Received date: August 12, 2015; Accepted date: September 17, 2015; Published date: September 24, 2015
Citation: Kim JY, Kang SI, Lee JJ, Lee K, Sung SR, et al. (2015) Differential Diagnosis of Brucella abortus by Real-Time PCR based on a Single-Nucleotide Polymorphisms. Clin Microbiol 4:220. doi: 10.4172/2327-5073.1000220
Copyright: © 2015 Kim JY, et al. This is an open-access article distributed under the terms of the Creative Commons Attribution License, which permits unrestricted use, distribution, and reproduction in any medium, provided the original author and source are credited.
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To diagnose brucellosis effectively, many genus-and species-specific detection methods based on PCR have been developed. With conventional PCR assays, real-time PCR techniques have been developed as rapid diagnostic tools. Among them, real-time PCR using hybridization probe (hybprobe) has been recommended for bacteria with high DNA homology among species, with which it is possible to make an accurate diagnosis by means of an amplification curve and melting peak analysis. A hybprobe for B. abortus was designed from a specific singlenucleotide polymorphism (SNP) on the fbaA gene. This probe only showed specific amplification of B. abortus from approximately the 14th cycle, given a melting peak at 69°C. The sensitivity of real-time PCR was revealed to be 20 fg/μl by 10-fold DNA dilution, and the detection limit was 4 CFU in clinical samples. This real-time PCR showed greater sensitivity than that of conventional PCR and previous real-time PCR based on Taqman probe. Therefore, this new real-time PCR assay could be helpful for differentiating B. abortus infection with rapidity and accuracy.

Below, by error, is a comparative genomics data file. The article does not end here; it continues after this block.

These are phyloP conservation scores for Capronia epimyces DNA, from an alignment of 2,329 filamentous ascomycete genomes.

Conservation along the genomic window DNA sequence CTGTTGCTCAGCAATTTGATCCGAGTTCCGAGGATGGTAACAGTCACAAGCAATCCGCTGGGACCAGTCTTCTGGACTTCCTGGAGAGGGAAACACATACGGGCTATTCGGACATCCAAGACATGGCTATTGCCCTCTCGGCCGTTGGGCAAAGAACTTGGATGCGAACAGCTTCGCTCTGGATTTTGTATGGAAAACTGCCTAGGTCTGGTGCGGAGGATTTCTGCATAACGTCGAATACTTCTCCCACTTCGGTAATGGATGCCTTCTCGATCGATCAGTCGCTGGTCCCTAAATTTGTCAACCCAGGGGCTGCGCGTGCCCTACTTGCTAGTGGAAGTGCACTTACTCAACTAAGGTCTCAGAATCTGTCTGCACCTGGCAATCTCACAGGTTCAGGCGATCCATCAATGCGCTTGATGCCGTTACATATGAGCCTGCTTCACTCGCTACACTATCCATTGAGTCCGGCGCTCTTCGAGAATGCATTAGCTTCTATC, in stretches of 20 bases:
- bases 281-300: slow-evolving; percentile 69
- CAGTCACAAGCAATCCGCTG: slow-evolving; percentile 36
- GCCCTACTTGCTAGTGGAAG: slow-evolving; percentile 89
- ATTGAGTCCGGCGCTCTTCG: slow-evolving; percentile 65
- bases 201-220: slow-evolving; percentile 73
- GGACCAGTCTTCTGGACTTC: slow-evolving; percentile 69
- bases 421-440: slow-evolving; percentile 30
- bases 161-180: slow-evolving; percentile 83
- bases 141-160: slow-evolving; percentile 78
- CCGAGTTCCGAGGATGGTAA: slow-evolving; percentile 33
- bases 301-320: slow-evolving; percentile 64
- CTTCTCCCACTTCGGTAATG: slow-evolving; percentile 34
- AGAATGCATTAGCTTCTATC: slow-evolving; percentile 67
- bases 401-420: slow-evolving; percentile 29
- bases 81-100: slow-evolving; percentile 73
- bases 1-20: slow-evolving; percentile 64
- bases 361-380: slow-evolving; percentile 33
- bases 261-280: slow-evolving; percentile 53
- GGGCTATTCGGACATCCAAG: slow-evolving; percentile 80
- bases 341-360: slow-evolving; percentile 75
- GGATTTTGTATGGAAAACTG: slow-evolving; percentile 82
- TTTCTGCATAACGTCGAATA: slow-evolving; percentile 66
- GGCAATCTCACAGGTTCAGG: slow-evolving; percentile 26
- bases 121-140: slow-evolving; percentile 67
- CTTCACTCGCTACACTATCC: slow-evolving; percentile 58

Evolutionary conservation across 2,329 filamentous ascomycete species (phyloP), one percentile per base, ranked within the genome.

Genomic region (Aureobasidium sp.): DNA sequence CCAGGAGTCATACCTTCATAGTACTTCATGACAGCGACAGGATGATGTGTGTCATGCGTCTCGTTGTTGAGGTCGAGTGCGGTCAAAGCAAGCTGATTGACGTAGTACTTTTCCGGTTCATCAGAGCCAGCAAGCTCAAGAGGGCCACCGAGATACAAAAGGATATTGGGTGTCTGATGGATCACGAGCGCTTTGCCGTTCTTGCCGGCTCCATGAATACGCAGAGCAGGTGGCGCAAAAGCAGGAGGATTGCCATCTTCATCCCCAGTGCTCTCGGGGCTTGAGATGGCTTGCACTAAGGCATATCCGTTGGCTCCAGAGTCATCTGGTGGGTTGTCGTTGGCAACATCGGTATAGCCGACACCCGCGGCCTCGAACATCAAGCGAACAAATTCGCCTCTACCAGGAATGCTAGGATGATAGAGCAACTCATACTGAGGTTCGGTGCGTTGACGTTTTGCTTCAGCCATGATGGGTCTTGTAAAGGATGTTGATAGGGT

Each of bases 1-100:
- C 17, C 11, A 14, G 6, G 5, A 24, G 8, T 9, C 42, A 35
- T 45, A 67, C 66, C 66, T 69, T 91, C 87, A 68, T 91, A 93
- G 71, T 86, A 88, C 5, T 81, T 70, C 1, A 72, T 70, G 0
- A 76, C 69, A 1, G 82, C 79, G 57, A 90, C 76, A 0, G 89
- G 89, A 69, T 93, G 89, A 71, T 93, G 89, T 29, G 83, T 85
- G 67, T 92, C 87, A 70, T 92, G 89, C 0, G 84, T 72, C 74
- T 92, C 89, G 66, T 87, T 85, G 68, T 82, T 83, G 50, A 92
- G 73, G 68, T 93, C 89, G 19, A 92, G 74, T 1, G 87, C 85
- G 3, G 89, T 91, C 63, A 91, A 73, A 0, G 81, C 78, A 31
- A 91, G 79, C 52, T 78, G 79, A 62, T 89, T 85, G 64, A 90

Real-time PCR; Hybprobe; SNP; fbaA gene; Brucella abortus